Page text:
Brexit Disaster Capitalism Are Boris Johnson's Hedge Fund Backers Driving Policy?
A documentary by Channel 4 confirms Byline Times’ concerns about the potentially damaging role on policy of hedge funds and city traders, who are the Prime Minister’s main financial backers
The troubling role of one of the few sectors in the economy which could benefit from a ‘no deal’ Brexit was exposed by a Channel 4 documentary on Sunday, including an interview with Crispin Odey, a hedge fund owner who contributed more than £870,000 to pro-Leave groups in the run-up to the 2016 EU Referendum, as well as bankrolling the parliamentary campaign of MP Jacob Rees-Mogg and the leadership campaign of Prime Minister Boris Johnson.
Odey, with his partner at Odey Asset Management, made a fortune of £350 million by shorting the pound and moving 65% of his fund into gold in anticipation of the shock Brexit result three years ago.
Prior to the EU referendum, Odey had incubated Rees-Mogg’s Somerset Capital Management hedge fund as a start-up.
This summer, Odey was reported by The Times as having made an equally large bet on UK equity prices crashing – £299 million in short positions on some of Britain’s biggest firms. In June he donated to Boris Johnson’s Conservative Party leadership campaign. On the day before Johnson’s victory was announced, according to the Channel 4 documentary The Tories at War, Odey appeared to be advocating the subsequent decision by the Prime Minister to prorogue Parliament.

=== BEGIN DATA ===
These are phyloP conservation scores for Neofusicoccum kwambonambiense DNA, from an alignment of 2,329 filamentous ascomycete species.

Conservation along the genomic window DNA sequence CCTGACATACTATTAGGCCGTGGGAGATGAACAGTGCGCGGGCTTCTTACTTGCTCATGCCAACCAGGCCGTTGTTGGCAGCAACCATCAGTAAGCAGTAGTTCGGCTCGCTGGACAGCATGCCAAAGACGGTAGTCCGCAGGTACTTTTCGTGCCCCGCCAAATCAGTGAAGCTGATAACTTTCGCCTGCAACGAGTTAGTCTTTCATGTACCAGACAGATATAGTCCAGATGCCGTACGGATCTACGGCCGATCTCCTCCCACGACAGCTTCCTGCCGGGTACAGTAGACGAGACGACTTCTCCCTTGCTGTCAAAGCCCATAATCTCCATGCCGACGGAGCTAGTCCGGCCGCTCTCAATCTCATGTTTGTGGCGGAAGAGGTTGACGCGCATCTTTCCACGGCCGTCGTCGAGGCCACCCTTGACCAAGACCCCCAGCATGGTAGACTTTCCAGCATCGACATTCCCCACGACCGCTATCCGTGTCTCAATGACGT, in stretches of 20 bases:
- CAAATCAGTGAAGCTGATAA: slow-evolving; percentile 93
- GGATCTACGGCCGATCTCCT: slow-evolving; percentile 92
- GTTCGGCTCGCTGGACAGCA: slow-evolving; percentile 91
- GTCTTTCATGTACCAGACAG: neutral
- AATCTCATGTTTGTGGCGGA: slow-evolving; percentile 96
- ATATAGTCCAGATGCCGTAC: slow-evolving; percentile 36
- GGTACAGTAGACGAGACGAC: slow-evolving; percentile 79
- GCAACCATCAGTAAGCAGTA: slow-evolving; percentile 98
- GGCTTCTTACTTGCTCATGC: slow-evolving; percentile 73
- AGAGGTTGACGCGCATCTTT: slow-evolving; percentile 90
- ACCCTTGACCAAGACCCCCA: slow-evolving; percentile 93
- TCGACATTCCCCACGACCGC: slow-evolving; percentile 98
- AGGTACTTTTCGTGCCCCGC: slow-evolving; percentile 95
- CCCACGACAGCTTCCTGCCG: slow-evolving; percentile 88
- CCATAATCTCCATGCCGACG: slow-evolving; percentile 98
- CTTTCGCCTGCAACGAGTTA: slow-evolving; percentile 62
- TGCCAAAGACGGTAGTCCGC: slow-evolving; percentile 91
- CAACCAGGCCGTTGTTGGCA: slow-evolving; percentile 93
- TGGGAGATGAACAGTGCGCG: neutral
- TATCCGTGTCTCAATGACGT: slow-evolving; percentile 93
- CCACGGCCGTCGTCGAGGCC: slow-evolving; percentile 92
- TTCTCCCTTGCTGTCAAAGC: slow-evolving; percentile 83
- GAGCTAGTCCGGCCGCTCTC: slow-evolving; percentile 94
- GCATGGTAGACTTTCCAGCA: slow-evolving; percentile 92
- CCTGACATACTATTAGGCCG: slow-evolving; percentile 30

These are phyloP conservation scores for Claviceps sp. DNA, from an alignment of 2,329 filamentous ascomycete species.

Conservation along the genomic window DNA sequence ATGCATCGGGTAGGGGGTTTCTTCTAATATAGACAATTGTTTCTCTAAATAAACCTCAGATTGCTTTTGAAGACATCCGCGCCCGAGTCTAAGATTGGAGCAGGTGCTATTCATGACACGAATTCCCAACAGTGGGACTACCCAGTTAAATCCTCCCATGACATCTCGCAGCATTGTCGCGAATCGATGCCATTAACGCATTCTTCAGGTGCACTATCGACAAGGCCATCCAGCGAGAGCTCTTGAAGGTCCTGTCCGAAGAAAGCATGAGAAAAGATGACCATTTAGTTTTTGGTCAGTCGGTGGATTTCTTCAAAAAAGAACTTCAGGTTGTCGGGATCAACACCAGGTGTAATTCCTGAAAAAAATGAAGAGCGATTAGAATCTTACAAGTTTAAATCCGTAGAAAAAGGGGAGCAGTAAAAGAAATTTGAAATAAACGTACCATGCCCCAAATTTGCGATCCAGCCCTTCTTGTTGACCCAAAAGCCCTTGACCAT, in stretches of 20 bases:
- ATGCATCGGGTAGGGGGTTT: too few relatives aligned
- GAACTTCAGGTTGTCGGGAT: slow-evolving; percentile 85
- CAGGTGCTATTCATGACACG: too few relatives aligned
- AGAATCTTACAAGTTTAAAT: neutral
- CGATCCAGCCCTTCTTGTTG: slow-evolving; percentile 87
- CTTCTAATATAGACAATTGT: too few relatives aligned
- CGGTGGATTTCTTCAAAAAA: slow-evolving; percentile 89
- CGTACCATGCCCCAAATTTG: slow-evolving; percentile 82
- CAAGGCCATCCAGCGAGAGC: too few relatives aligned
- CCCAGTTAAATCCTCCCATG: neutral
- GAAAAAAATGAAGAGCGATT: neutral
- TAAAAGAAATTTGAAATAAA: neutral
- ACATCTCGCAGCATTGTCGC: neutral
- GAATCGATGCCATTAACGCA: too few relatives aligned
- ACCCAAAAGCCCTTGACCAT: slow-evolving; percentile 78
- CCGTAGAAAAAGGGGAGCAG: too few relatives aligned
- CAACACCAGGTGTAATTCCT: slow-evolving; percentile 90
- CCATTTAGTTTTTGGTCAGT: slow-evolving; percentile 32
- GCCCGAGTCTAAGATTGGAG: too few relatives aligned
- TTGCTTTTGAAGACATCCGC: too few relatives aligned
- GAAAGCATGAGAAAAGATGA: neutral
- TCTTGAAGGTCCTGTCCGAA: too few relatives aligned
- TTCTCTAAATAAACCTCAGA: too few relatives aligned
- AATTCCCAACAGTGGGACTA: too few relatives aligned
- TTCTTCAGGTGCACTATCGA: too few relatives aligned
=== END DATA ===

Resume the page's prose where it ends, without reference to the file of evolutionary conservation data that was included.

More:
“If you’re looking for somebody who wants to carry out Brexit, you want somebody who actually will think, once he is crossed, how do we get this done?” Odey told Channel 4 on 22 July. “You’re not going to change this current Parliament, so you’ve got to dissolve it in some way.”
According to evidence lodged with the Supreme Court, the plan to prorogue – or suspend – Parliament was not formally presented to Johnson until 15 August by his Director of Legislative Affairs, Nikki da Costa, although it had been discussed with the Prime Minister’s Chief of Staff Dominic Cummings. The Observer leaked the story on 24 August. Five days later, Jacob Rees-Mogg, Leader of the Commons and Lord President of the Council, travelled to Balmoral to meet the Queen and formally request the suspension of Parliament.
Odey is subsequently recorded in the Tories at War encouraging Johnson to go for a snap election, even changing the date ‘perfidiously’ from 14 October to the 4 November after Parliament had been suspended.
That Odey had such a strong interest and apparent knowledge of the actions of the prime minister, including a desire to prorogue Parliament a month before it happened, raises a question of acute public interest: how involved – and how influential – are the rich backers who have funded the Prime Minister so far?
The Key Decision-Maker
This is not the first time senior Brexiters seem to have been swayed by the opinions of their financial backers. Back in 2016, another senior hedge fund contributor, Sir Paul Marshall, played a key part in the Vote Leave campaign.
Johnson’s key ally in the Vote Leave campaign was his cabinet colleague Michael Gove. According to the Sunday Times’ chief political editor Tim Shipman, in his book, All Out War, Gove “finally made up his mind to back Brexit on Thursday, 18 February, after calling Paul Marshall, a hedge fund manager he had got to know through his chairmanship of the Ark chain of academy schools”.